Munchau on Minsky: Things are Worser

Good column from Wolfgang Munchau in the FT glossing Hyman Minsky to argue that we’ve made an unstable system less stable:

Our present situation can give rise to two
scenarios – or some combination of the two. The first is that central
banks start exiting at some point in 2010, triggering another fall in
the prices of risky assets. In the UK, for example, any return to a
normal monetary policy will almost inevitably imply another fall in the
housing market, which is currently propped up by ultra-cheap mortgages.

Alternatively, central banks might prioritize
financial stability over price stability and keep the monetary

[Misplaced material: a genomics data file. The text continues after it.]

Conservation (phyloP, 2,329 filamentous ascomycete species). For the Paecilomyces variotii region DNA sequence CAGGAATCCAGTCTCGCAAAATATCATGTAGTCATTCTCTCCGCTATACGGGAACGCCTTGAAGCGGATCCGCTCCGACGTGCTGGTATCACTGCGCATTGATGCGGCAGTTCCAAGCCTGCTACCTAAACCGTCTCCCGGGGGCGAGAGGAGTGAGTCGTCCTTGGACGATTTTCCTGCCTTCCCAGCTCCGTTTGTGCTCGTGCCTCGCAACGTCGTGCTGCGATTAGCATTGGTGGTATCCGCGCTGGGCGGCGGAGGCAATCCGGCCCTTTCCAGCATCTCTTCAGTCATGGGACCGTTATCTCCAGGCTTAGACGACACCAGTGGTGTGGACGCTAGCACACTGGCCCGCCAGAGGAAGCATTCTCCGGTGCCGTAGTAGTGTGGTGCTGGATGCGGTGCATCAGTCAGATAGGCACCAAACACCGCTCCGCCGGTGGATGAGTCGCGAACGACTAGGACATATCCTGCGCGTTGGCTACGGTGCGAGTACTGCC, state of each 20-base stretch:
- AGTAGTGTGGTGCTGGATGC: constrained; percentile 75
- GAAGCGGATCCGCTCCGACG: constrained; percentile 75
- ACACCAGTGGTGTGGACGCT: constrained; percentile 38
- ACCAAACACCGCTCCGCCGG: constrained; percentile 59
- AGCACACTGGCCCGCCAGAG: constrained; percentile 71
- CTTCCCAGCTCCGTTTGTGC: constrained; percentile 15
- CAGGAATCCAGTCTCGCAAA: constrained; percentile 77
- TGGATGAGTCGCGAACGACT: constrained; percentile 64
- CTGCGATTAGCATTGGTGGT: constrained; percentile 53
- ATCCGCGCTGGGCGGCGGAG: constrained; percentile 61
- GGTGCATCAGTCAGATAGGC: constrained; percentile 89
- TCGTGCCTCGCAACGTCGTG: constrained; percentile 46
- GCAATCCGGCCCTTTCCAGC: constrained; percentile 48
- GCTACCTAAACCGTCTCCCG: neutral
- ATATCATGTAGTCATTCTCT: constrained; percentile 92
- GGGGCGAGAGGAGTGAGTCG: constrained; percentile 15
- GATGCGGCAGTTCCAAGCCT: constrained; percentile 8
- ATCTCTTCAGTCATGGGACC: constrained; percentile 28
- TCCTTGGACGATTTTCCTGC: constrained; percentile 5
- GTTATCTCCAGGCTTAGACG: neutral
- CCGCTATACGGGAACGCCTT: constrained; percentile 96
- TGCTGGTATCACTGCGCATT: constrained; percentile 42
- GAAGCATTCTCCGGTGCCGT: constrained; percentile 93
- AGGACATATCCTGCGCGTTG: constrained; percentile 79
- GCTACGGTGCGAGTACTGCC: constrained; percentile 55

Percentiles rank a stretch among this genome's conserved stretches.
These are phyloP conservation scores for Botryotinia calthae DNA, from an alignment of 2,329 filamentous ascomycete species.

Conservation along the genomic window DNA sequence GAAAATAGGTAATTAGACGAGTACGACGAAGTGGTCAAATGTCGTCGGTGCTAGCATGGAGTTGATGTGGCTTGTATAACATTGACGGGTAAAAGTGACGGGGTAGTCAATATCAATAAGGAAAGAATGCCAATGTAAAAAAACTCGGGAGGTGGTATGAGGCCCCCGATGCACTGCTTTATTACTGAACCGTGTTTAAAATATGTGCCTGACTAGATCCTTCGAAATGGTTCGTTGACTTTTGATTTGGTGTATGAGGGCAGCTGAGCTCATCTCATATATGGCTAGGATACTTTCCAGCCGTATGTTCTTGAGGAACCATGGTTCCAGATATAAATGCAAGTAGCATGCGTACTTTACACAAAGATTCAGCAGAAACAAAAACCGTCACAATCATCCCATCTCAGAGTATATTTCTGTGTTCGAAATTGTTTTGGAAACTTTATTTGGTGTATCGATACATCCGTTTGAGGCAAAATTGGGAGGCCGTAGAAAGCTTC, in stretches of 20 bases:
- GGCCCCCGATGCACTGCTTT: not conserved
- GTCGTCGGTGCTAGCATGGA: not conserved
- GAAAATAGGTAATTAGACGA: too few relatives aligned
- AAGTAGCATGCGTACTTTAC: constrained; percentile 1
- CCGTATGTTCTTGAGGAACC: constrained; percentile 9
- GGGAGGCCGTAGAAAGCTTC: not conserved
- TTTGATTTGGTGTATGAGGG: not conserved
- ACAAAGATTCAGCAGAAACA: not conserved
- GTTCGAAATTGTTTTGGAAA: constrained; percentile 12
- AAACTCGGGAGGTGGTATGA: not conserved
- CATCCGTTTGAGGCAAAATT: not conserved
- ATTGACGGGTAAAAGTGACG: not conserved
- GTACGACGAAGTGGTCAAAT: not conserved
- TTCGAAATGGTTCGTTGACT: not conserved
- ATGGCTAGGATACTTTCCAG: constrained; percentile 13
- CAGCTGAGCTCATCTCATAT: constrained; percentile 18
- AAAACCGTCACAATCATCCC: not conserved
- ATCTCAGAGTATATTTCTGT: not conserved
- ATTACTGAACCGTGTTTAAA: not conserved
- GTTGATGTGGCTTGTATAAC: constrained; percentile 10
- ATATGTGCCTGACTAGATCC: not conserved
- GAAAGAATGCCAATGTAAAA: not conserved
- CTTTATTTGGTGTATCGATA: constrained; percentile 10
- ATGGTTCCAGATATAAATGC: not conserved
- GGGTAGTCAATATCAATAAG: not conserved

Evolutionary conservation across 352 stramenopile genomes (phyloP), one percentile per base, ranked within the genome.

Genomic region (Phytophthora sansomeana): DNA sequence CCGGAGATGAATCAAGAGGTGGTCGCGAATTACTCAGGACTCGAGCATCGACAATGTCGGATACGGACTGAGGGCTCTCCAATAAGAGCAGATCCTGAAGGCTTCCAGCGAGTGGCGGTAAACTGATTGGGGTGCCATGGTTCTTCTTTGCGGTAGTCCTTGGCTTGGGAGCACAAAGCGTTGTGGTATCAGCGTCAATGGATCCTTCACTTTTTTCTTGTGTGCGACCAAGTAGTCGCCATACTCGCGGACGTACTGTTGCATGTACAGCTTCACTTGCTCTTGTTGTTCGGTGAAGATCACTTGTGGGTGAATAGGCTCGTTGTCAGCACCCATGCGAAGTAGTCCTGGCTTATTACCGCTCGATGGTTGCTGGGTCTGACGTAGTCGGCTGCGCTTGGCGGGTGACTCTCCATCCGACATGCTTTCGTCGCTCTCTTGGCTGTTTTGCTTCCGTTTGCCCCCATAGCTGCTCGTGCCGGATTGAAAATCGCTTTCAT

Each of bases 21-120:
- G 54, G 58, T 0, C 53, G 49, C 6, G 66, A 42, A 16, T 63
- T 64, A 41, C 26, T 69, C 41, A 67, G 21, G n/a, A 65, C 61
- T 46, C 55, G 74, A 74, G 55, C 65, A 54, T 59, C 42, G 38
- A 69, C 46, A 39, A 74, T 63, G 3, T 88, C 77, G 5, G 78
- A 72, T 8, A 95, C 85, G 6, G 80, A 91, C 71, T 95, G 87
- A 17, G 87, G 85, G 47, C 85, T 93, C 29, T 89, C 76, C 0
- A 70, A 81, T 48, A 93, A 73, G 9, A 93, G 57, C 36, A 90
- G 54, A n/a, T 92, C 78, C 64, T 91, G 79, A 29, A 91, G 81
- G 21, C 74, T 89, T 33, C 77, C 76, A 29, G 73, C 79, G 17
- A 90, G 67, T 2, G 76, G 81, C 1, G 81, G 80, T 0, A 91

floodgates open for as long as possible. This, I believe, would cause
the mother of all financial market crises – a bond market crash – to be
followed by depression and deflation.

In other words, there is danger no matter how the
central banks react. Successful monetary policy could be like walking
along a perilous ridge, on either side of which lies a precipice of
instability.

For all we know, there may not be a safe way down.

More here.

Related posts:

  1. Roubini: Cut Rates Everywhere, Now
  2. Global Economy is Balanced on a Pinhead
  3. Credit Markets, Minsky Moments, and FASB Rule 157
  4. Bill Poole: The Fed "Put" Exists
  5. Central Banks, Markets and Economists: Perpetual Unreadyness